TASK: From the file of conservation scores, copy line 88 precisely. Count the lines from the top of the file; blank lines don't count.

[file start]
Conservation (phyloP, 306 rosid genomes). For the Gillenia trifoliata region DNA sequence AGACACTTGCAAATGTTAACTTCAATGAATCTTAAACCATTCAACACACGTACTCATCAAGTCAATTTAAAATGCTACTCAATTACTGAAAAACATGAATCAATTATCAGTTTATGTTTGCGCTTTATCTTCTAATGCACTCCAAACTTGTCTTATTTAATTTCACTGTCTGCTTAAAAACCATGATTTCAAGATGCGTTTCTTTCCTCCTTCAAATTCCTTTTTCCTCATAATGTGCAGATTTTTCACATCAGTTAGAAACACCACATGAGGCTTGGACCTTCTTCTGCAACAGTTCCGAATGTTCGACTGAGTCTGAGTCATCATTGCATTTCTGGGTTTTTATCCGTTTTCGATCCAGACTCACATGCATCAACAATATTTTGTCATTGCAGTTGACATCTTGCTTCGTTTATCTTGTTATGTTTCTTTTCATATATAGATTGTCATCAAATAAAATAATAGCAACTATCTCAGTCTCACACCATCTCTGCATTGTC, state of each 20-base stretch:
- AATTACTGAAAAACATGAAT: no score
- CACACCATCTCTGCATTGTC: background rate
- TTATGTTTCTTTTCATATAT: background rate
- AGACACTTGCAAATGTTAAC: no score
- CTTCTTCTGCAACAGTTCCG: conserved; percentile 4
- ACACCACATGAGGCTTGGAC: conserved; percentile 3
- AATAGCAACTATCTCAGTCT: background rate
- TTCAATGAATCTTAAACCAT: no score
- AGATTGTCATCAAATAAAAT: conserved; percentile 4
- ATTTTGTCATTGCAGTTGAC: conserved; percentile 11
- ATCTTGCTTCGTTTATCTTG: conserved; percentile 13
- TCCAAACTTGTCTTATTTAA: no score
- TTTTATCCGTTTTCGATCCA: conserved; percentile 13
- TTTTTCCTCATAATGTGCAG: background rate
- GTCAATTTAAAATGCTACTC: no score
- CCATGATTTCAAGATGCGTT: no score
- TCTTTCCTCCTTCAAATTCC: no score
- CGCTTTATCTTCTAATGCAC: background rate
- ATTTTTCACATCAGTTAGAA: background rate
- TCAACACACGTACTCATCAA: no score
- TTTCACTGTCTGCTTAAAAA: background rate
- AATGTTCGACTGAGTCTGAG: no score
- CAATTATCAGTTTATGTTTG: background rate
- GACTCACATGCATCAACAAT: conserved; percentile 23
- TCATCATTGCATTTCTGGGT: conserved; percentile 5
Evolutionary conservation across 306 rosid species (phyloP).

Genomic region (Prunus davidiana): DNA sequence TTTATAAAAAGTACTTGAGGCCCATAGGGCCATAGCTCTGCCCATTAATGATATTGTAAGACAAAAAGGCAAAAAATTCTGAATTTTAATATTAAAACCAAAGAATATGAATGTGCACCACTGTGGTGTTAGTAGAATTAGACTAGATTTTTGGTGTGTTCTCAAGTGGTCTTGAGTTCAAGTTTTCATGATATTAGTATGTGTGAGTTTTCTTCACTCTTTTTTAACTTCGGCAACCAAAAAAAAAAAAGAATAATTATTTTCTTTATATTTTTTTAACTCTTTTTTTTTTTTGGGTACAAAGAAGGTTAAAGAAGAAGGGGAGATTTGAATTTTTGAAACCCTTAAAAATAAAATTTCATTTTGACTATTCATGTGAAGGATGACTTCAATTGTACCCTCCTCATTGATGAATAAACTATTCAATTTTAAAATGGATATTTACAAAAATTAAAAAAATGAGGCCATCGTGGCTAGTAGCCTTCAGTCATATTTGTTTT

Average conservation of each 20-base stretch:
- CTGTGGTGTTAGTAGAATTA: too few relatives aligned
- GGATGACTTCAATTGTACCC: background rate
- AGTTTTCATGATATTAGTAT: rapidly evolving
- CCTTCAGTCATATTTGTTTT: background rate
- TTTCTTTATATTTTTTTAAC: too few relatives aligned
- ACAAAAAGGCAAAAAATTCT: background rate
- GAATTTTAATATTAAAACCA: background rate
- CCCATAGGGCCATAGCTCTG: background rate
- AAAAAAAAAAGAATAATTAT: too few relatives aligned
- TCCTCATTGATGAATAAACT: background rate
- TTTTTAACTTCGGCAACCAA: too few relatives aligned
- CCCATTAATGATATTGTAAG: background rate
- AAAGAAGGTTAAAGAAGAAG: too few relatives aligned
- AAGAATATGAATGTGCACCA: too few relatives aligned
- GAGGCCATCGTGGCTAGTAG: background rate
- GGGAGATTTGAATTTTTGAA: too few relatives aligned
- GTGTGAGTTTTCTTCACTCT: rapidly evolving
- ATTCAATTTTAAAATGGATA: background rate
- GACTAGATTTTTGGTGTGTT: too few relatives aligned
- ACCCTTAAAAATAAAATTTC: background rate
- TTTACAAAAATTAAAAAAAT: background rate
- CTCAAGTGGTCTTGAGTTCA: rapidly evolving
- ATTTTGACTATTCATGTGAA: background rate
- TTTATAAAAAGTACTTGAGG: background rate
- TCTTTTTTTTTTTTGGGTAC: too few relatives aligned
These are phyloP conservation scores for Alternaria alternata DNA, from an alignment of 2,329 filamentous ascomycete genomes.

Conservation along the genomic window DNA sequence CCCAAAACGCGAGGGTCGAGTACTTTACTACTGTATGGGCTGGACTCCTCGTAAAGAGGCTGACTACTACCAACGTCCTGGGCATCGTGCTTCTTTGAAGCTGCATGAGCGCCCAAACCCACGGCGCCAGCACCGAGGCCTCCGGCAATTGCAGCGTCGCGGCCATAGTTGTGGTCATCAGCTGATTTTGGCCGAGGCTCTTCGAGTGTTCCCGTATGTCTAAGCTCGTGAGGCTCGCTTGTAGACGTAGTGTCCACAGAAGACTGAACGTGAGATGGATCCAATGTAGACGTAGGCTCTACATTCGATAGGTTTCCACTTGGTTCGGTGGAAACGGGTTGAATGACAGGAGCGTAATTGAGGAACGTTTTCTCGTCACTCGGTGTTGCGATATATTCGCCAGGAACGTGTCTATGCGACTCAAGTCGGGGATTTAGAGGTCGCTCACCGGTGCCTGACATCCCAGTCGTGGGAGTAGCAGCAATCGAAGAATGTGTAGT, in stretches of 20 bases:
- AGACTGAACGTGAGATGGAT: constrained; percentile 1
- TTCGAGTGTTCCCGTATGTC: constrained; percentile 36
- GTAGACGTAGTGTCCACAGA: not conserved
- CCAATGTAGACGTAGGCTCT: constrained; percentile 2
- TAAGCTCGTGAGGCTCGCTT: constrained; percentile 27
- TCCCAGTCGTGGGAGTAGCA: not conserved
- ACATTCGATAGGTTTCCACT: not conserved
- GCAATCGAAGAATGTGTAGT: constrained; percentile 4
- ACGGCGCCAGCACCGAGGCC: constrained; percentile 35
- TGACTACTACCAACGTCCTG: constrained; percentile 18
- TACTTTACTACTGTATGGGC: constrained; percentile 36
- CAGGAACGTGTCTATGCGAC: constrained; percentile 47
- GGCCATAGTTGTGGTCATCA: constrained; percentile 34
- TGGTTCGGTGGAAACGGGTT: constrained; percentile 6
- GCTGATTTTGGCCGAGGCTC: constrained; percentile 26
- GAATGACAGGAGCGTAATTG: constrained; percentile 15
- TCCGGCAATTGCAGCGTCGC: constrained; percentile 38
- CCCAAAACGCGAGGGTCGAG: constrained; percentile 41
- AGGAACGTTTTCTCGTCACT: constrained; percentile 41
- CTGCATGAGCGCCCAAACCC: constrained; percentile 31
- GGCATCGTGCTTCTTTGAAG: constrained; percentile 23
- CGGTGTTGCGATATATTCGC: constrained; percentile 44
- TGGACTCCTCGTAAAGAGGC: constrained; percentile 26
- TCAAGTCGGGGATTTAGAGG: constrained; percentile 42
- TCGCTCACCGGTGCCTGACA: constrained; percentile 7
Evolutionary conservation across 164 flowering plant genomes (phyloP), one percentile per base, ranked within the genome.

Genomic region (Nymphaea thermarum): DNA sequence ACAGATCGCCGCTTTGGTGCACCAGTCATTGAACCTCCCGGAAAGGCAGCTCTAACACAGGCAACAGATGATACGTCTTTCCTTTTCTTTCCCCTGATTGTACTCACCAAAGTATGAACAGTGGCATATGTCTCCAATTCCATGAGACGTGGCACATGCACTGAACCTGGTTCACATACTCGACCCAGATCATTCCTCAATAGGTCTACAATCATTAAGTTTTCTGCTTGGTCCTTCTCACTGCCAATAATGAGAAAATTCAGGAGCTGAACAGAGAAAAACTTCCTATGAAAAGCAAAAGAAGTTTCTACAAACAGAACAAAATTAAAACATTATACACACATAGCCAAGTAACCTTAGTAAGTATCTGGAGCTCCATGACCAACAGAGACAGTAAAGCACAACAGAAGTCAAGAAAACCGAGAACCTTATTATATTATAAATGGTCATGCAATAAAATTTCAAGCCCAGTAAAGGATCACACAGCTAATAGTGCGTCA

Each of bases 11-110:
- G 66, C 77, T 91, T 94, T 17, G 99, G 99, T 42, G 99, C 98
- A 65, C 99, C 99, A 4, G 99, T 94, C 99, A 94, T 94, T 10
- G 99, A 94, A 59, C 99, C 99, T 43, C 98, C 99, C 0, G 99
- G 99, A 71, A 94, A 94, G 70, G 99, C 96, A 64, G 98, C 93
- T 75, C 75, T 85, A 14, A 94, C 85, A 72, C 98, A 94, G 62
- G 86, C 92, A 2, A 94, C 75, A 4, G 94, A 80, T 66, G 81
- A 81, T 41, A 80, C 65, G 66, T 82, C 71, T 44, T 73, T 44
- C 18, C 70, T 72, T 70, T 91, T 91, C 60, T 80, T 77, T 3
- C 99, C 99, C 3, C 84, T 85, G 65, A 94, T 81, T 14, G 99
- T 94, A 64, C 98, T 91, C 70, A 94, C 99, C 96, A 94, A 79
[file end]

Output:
- G 99, A 71, A 94, A 94, G 70, G 99, C 96, A 64, G 98, C 93